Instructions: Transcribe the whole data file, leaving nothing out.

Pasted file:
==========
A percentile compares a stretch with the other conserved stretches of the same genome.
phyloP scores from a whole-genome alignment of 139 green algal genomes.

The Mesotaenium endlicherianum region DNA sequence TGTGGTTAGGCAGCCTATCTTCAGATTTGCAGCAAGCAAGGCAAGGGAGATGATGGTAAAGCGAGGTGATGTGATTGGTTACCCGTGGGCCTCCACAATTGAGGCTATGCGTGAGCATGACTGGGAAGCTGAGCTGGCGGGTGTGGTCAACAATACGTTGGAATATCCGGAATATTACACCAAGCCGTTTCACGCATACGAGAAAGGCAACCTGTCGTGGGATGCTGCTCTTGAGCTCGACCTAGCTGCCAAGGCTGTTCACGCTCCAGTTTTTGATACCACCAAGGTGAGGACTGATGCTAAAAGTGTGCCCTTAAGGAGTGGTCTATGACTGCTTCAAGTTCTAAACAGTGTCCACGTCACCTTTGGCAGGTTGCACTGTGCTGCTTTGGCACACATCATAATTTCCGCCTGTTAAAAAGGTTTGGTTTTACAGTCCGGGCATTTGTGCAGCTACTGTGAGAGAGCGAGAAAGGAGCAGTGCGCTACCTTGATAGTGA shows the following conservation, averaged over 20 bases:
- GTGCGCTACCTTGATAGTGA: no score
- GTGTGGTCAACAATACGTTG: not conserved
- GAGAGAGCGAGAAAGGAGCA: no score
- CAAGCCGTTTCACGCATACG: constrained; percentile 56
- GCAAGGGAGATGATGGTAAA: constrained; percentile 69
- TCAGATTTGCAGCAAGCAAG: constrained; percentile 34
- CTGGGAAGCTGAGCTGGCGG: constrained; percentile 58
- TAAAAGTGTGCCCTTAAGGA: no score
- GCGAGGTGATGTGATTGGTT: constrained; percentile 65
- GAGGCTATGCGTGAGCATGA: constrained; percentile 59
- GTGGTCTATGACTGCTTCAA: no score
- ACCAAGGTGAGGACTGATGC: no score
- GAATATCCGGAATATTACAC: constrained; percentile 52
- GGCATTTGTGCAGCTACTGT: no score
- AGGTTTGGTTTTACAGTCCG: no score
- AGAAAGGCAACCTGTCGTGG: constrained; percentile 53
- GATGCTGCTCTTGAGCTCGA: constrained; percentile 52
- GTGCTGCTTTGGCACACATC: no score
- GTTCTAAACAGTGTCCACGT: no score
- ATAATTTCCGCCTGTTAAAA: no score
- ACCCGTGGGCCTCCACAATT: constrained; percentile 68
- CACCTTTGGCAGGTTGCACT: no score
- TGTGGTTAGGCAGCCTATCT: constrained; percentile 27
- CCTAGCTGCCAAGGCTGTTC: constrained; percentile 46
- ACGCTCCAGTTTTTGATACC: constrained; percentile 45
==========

A percentile compares a stretch with the other conserved stretches of the same genome.
phyloP scores from a whole-genome alignment of 139 green algal genomes.

The Mesotaenium endlicherianum region DNA sequence TGTGGTTAGGCAGCCTATCTTCAGATTTGCAGCAAGCAAGGCAAGGGAGATGATGGTAAAGCGAGGTGATGTGATTGGTTACCCGTGGGCCTCCACAATTGAGGCTATGCGTGAGCATGACTGGGAAGCTGAGCTGGCGGGTGTGGTCAACAATACGTTGGAATATCCGGAATATTACACCAAGCCGTTTCACGCATACGAGAAAGGCAACCTGTCGTGGGATGCTGCTCTTGAGCTCGACCTAGCTGCCAAGGCTGTTCACGCTCCAGTTTTTGATACCACCAAGGTGAGGACTGATGCTAAAAGTGTGCCCTTAAGGAGTGGTCTATGACTGCTTCAAGTTCTAAACAGTGTCCACGTCACCTTTGGCAGGTTGCACTGTGCTGCTTTGGCACACATCATAATTTCCGCCTGTTAAAAAGGTTTGGTTTTACAGTCCGGGCATTTGTGCAGCTACTGTGAGAGAGCGAGAAAGGAGCAGTGCGCTACCTTGATAGTGA shows the following conservation, averaged over 20 bases:
- GTGCGCTACCTTGATAGTGA: no score
- GTGTGGTCAACAATACGTTG: not conserved
- GAGAGAGCGAGAAAGGAGCA: no score
- CAAGCCGTTTCACGCATACG: constrained; percentile 56
- GCAAGGGAGATGATGGTAAA: constrained; percentile 69
- TCAGATTTGCAGCAAGCAAG: constrained; percentile 34
- CTGGGAAGCTGAGCTGGCGG: constrained; percentile 58
- TAAAAGTGTGCCCTTAAGGA: no score
- GCGAGGTGATGTGATTGGTT: constrained; percentile 65
- GAGGCTATGCGTGAGCATGA: constrained; percentile 59
- GTGGTCTATGACTGCTTCAA: no score
- ACCAAGGTGAGGACTGATGC: no score
- GAATATCCGGAATATTACAC: constrained; percentile 52
- GGCATTTGTGCAGCTACTGT: no score
- AGGTTTGGTTTTACAGTCCG: no score
- AGAAAGGCAACCTGTCGTGG: constrained; percentile 53
- GATGCTGCTCTTGAGCTCGA: constrained; percentile 52
- GTGCTGCTTTGGCACACATC: no score
- GTTCTAAACAGTGTCCACGT: no score
- ATAATTTCCGCCTGTTAAAA: no score
- ACCCGTGGGCCTCCACAATT: constrained; percentile 68
- CACCTTTGGCAGGTTGCACT: no score
- TGTGGTTAGGCAGCCTATCT: constrained; percentile 27
- CCTAGCTGCCAAGGCTGTTC: constrained; percentile 46
- ACGCTCCAGTTTTTGATACC: constrained; percentile 45